Why is the central nervous system BCI so stuck? The non-invasive stuff can’t get around the stuff that surrounds our brain acting as a low pass filter, (ECOG solves for this but no one is going to get a BCI put under their scull for recreational use). As for the invasive stuff astrocytic scar formation is still the major block of long-term use (basically your brain starts to build scar tissue around the input device and the device needs to create "louder signals" to get through the scar tissue causing yet more scar tissue). This is solvable with (and has been for a while) with immunosuppressants but again that largely rules out recreational use (which was the only thing that interested me).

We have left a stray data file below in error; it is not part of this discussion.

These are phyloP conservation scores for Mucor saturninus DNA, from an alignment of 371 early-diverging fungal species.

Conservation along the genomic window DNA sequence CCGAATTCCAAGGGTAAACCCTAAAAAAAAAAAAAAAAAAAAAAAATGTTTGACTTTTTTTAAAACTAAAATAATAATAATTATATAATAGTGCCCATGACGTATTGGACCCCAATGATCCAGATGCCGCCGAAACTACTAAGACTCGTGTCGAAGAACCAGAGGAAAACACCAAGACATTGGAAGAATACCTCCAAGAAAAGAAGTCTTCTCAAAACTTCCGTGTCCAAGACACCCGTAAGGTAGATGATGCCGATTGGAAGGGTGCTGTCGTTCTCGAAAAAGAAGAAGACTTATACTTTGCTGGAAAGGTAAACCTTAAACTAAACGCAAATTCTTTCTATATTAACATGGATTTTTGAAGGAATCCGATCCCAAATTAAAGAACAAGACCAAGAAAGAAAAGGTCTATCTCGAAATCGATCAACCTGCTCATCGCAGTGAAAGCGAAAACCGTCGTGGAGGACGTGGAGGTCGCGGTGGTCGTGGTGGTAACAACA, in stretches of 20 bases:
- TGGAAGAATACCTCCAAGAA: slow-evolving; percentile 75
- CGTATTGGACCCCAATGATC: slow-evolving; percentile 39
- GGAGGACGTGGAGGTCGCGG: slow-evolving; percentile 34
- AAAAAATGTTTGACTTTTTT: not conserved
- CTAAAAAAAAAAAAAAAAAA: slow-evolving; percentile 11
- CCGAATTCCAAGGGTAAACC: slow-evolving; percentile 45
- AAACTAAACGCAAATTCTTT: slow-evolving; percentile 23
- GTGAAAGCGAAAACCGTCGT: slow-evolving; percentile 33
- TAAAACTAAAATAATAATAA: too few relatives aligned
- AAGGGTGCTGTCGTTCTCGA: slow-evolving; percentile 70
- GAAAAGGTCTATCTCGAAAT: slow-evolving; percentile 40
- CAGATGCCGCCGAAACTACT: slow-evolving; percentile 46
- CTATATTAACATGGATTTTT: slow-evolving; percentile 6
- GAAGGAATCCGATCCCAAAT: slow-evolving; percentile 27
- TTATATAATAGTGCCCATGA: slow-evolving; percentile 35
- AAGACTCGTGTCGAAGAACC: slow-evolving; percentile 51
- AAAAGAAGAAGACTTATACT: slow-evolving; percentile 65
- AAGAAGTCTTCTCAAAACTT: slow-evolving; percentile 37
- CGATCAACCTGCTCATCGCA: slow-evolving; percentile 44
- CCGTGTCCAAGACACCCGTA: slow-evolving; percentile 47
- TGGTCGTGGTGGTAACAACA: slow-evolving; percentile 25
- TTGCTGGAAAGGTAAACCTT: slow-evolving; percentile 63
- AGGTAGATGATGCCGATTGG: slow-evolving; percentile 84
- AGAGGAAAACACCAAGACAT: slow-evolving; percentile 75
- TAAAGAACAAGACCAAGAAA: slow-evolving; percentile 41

Still, I am glad to see people still pushing ahead at the field. If everyone allowed themselves to become as dejected as I did it just because it moves so much slower than other EA relevant fields nothing would ever advance.  

What is your estimate on a timeline for a person of average income to afford said cure? What year do you estimate it would be available?  (I ask because while I agree with you even basic medical care is not available to most people in the world right now. I suppose it depends on the mechanism of action of the aging cure - a viral vector might be inexpensive to produce in mass.)

Note: Adding your suggestion to the document